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MESHING INTO AN EVOLVING URBAN FABRIC A LOOK AT SUCCESSFUL DESIGN IN A TRANSFORMING URBAN ENVIRONMENT


Introduction

We would like thank everyone who assisted in the research for this great project. Specifically Leers Weinzapfel Associates, without whom this would not have been possible. Additionally we would like to thank the MBTA Control Center Employees for allowing us to tour the building and providing us with significant insight into development, operations and use of the building.


A CASE STUDY JACK SHERMAN & CHRIS CROCKER NORTHEASTERN UNIVERSITY GRADUATE SCHOOL OF ARCHITECTURE


TABLE OF CONTENTS Abstract Introduction

Perspectives

Analysis

Bibliography

The Narrative Defining the time period Precedent Studies The Building Basic Information Architect Profile Site Complexity Project Proposal

The Client Stories Measures of Success The Graphic Overview

Business Design Delivery Services Purpose of Study

Online Sources In Print Sources Influential People


Abstract The Narrative Designing buildings can be an extremely daunting and difficult task. Almost all buildings are unique in scale, aesthetics and structure among many other aspects. When designing a building, change is one of the main concerns we all face as architects. A building must respond to changes on a variety of different levels. This feature is a primary concern when designing in an urban environment. The city around a building changes on a constant basis. There are many different ways to address these changes as each case has its own unique properties. Some of the major changing components architects must deal with when designing a building are: Connecting with the immediate urban context, reflecting upon new and old site conditions, dealing with infrastructure, and changing traffic patterns. Within the urban scene there are building opportunities that call for singular responses. Buildings such as high rises, cathedrals, and courthouses call for a certain visual iconography. Success in these buildings rely on there ability to reflect the spirit of its context and to illicit a particular emotional response from its viewers. The majority of buildings however rely on strict programmatic requirements and tight budgets. Success within these buildings is measured on their ability to integrate these complex needs while meshing amicably with its surrounding context. Downtown Boston is an extremely dense urban space defined by a great variety of buildings. Building designs are quite carefully articulated and highly criticized rendering it a very difficult place to design. The constant change in urban aesthetics, programmatic needs, infrastructure and technology has made the city a difficult place to design a building which will stand the test of time.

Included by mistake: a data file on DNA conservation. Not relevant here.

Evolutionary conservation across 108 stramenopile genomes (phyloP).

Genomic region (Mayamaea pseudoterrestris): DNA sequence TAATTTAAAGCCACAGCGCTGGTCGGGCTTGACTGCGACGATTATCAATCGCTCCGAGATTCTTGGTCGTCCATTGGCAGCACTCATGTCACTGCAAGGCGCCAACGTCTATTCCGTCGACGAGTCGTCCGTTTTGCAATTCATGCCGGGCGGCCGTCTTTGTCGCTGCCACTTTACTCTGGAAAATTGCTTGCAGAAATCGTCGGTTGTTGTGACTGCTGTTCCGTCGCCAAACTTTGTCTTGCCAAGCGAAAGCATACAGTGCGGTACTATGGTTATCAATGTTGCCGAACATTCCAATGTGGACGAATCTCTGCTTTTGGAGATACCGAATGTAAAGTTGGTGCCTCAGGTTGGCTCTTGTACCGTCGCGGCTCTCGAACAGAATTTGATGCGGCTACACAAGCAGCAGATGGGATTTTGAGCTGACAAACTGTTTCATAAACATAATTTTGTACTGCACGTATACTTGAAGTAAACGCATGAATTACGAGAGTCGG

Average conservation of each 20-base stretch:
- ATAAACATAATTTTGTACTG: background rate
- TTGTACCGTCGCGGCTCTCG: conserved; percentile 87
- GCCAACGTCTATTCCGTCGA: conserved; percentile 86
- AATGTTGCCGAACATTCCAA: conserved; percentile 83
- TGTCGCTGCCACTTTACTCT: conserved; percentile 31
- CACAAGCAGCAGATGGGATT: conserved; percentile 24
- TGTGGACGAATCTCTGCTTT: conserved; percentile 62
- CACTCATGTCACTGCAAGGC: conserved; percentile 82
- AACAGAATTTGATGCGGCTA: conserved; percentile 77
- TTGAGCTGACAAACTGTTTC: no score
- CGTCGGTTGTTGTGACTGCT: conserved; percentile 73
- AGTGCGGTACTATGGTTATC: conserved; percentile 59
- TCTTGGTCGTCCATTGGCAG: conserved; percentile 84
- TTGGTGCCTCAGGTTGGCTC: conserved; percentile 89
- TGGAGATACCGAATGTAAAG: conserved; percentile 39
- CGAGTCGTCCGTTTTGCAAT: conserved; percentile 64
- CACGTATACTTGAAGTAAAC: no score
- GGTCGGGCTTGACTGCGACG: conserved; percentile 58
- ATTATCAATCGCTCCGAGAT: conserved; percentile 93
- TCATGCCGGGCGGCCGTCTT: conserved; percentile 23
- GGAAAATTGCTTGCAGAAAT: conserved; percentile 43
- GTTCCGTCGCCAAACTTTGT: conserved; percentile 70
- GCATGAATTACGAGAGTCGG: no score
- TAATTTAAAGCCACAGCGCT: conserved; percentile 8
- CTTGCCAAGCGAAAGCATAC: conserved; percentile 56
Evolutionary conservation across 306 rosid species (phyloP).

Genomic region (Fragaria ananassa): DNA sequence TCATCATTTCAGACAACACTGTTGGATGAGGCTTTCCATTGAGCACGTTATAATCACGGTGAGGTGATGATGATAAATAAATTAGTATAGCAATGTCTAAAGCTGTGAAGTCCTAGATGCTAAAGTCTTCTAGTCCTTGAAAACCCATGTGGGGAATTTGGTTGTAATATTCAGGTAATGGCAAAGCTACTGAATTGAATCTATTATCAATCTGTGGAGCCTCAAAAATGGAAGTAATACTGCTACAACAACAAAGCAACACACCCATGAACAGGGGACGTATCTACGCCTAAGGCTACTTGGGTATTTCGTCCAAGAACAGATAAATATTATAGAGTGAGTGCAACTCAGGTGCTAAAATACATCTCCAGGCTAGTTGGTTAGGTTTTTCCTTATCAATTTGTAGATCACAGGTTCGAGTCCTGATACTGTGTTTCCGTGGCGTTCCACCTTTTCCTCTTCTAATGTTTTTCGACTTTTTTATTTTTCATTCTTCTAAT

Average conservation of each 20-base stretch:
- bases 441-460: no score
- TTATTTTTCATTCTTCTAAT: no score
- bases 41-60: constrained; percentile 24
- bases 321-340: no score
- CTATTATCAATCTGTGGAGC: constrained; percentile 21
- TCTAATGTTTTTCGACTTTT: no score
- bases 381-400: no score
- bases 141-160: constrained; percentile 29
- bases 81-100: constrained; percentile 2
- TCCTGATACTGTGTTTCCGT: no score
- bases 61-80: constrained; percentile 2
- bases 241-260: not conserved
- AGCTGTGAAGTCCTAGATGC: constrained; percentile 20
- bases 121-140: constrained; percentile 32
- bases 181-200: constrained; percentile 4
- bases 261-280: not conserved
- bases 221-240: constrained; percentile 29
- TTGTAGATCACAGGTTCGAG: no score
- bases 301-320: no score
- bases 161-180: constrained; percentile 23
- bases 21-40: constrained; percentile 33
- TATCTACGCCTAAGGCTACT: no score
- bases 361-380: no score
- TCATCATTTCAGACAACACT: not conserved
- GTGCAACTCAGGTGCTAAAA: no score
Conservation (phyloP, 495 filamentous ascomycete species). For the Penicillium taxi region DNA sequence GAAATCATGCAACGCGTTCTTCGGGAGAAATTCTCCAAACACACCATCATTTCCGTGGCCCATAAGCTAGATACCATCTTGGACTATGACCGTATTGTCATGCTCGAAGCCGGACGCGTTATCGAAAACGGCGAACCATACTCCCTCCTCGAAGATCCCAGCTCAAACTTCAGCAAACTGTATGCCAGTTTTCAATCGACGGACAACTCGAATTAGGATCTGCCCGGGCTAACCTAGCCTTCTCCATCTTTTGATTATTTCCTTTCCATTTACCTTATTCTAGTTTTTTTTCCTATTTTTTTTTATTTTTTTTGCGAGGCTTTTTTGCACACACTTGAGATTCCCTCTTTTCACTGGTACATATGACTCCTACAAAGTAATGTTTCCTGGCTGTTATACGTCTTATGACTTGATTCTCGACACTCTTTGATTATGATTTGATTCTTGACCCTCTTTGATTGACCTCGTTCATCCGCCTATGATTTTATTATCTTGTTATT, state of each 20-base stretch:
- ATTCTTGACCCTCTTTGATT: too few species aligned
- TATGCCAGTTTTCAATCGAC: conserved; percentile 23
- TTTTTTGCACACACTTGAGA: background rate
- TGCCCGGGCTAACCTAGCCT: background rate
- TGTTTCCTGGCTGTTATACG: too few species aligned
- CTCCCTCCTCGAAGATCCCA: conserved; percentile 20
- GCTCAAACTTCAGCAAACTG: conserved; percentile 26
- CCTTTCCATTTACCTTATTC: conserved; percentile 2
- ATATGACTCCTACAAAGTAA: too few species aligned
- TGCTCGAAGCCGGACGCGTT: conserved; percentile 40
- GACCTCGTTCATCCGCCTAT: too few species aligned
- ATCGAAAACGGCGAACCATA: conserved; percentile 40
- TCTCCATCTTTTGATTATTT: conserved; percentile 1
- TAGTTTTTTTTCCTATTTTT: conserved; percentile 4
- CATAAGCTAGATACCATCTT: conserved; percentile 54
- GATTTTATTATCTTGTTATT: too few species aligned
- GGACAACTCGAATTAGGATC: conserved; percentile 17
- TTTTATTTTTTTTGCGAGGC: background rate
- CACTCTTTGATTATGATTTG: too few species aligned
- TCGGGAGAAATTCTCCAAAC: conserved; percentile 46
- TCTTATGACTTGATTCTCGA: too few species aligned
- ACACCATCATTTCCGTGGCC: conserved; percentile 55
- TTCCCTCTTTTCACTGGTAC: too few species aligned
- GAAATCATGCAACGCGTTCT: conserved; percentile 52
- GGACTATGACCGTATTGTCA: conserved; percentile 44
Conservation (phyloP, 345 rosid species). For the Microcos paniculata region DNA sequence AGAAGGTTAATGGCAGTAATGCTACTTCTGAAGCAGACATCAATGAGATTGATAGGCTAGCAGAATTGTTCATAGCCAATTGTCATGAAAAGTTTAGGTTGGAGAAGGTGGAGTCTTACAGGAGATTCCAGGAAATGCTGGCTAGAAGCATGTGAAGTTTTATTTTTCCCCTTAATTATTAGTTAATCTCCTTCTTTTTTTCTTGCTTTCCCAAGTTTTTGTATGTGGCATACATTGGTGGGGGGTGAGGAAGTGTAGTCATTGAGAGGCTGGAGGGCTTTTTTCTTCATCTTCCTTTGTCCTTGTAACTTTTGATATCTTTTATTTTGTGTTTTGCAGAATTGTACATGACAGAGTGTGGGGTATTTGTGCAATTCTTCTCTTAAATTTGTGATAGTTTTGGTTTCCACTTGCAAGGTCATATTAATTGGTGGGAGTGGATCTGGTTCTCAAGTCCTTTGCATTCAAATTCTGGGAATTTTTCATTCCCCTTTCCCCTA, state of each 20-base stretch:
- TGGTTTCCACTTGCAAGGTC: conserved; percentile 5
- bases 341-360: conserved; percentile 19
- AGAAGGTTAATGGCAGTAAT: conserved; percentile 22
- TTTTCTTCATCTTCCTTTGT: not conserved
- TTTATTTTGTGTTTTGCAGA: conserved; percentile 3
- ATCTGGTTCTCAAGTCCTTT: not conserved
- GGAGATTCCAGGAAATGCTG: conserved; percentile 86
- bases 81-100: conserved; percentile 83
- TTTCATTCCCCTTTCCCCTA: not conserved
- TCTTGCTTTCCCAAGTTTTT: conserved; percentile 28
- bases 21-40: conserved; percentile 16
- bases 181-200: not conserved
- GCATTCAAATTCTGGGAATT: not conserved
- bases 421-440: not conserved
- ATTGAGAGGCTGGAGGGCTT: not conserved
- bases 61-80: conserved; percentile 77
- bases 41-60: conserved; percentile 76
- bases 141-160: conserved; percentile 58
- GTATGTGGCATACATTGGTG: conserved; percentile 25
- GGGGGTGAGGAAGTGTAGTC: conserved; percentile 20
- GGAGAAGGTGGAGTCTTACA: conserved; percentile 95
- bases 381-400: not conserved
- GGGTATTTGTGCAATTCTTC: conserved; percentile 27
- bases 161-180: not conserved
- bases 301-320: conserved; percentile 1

Abstract

Introduction

Perspectives

Analysis

Bibliography


Introduction Abstract Big Dig

Basic A Period Information in Time

Mass. Governor Michael Dukakis MAX

Mayor Ray Flynn - Improved cities and parks and added an uprecedented number of public housing projects Back Bay Station Reopened (KMW)

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Americans with Disabilities Act passed

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1990

millions

1989

1988

1986

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1987

Total Number of Wireless Subscribers in

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Abstract

Introduction

Perspectives

Analysis

Bibliography

Mass. Governor William Weld Thomas Manino

Boston 2000 Plan approved as master plan for Central Artery Project (Big Dig)

oyed

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er at mput

Work

South Station Bus Terminal Opens

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ng a C